Researchers have created a “RoboSnail,” which can climb walls and stick to overhead surfaces much like its living counterpart. Such a device has potential uses in invasive surgery and oil well drilling, among other applications.
The researchers found that, while digging, the clam’s up-and-down movement accompanied by the opening and closing of its shell turns sand into the consistency of liquid quicksand. This in turn allows the clam to move quickly through the sand. Similar to the human version, the RoboClam vibrates, changing the solid seabed into fluid, allowing a worm-like foot to push down.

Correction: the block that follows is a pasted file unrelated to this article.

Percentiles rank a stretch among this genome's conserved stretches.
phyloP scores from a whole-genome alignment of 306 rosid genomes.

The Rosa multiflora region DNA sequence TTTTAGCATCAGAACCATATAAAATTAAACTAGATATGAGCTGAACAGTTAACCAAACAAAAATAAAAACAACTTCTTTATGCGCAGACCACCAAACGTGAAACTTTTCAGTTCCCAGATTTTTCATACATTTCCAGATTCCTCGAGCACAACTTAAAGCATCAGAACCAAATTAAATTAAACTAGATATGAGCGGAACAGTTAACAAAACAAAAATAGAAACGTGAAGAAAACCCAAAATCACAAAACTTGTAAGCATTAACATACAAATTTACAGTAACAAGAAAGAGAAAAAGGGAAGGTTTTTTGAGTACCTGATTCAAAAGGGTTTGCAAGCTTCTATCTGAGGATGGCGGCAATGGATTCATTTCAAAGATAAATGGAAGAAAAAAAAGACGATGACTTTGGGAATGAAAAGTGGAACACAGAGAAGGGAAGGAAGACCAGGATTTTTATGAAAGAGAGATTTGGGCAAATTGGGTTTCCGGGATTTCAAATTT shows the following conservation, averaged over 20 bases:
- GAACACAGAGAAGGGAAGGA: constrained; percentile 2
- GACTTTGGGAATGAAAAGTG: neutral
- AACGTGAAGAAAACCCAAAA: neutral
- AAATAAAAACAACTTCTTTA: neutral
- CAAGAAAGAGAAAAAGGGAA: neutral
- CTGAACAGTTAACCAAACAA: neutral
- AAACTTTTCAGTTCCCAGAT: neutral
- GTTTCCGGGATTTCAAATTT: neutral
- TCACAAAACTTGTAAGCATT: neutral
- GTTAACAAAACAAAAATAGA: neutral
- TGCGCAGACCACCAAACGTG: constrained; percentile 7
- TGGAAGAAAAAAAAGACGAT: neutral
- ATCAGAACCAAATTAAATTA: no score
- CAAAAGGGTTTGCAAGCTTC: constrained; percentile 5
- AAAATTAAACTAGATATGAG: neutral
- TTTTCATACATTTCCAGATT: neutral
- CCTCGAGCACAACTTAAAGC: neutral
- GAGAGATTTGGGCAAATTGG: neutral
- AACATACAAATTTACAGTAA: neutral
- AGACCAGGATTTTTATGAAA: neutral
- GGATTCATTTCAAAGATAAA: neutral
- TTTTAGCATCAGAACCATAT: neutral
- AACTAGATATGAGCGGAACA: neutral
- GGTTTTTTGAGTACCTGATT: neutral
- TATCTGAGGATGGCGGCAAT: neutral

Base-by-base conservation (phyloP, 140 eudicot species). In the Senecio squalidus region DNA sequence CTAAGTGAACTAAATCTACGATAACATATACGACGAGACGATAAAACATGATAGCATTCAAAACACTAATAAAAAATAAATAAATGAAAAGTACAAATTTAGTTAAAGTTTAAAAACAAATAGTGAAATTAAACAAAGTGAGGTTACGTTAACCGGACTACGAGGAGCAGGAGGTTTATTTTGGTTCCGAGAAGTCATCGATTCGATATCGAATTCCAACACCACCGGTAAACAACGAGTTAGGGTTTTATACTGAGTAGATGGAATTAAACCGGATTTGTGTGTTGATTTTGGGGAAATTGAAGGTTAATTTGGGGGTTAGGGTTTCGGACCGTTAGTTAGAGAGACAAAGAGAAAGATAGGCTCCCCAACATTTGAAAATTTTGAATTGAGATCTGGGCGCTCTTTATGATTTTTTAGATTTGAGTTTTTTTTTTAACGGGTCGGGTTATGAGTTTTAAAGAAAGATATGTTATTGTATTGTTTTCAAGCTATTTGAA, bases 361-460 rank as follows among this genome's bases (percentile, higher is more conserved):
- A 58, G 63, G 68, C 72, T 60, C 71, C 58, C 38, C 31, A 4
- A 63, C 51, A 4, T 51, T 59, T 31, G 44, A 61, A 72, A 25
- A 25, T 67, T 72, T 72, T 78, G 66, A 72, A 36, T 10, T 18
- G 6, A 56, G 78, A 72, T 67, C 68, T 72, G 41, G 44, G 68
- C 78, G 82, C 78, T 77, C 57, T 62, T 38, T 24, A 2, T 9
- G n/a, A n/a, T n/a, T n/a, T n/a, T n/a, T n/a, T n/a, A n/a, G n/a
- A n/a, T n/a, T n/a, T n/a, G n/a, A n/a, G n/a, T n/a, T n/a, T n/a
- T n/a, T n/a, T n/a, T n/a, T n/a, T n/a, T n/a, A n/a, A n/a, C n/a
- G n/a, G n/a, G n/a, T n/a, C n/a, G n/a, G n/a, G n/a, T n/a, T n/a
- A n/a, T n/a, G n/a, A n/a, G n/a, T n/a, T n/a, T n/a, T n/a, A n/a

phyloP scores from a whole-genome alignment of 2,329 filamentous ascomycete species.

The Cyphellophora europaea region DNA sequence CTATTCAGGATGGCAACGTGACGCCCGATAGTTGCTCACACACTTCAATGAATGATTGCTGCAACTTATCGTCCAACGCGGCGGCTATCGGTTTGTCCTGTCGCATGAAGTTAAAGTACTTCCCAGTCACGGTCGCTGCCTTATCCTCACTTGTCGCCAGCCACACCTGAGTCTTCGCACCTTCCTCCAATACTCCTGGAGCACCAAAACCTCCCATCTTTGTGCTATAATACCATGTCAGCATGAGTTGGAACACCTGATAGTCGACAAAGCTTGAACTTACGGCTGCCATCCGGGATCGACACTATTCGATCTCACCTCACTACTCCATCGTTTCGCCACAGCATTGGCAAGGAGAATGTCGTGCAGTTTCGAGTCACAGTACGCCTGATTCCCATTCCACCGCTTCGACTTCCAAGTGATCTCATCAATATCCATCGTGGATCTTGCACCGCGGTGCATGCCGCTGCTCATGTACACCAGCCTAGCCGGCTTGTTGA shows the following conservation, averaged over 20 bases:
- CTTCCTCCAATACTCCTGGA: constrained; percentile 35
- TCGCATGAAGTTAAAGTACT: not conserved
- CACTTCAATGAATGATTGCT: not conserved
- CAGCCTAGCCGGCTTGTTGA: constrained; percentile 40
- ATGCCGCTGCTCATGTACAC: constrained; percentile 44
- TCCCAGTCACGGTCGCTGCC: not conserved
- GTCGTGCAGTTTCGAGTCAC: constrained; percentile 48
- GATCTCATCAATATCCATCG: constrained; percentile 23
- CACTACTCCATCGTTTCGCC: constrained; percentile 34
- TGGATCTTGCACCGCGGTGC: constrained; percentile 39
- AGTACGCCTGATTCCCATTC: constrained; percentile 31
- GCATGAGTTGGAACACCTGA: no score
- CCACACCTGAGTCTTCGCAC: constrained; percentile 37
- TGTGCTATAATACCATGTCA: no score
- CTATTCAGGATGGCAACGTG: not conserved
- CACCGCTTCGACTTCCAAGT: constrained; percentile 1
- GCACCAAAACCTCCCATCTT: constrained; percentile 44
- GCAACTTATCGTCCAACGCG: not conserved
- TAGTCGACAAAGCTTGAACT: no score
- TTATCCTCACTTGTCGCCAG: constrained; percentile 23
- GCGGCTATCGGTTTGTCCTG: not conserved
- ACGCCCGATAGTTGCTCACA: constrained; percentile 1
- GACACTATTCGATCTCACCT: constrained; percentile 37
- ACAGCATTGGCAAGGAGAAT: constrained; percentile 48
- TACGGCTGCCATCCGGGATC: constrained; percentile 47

Clam-inspired robotic diggers could find use as automatic tethers and lightweight low-cost anchoring devices for small robotic submarines and even large ships and oil platforms.
Also: Learn about Rotary Sensing Technologies for Robotic Shaft Angle Sensing.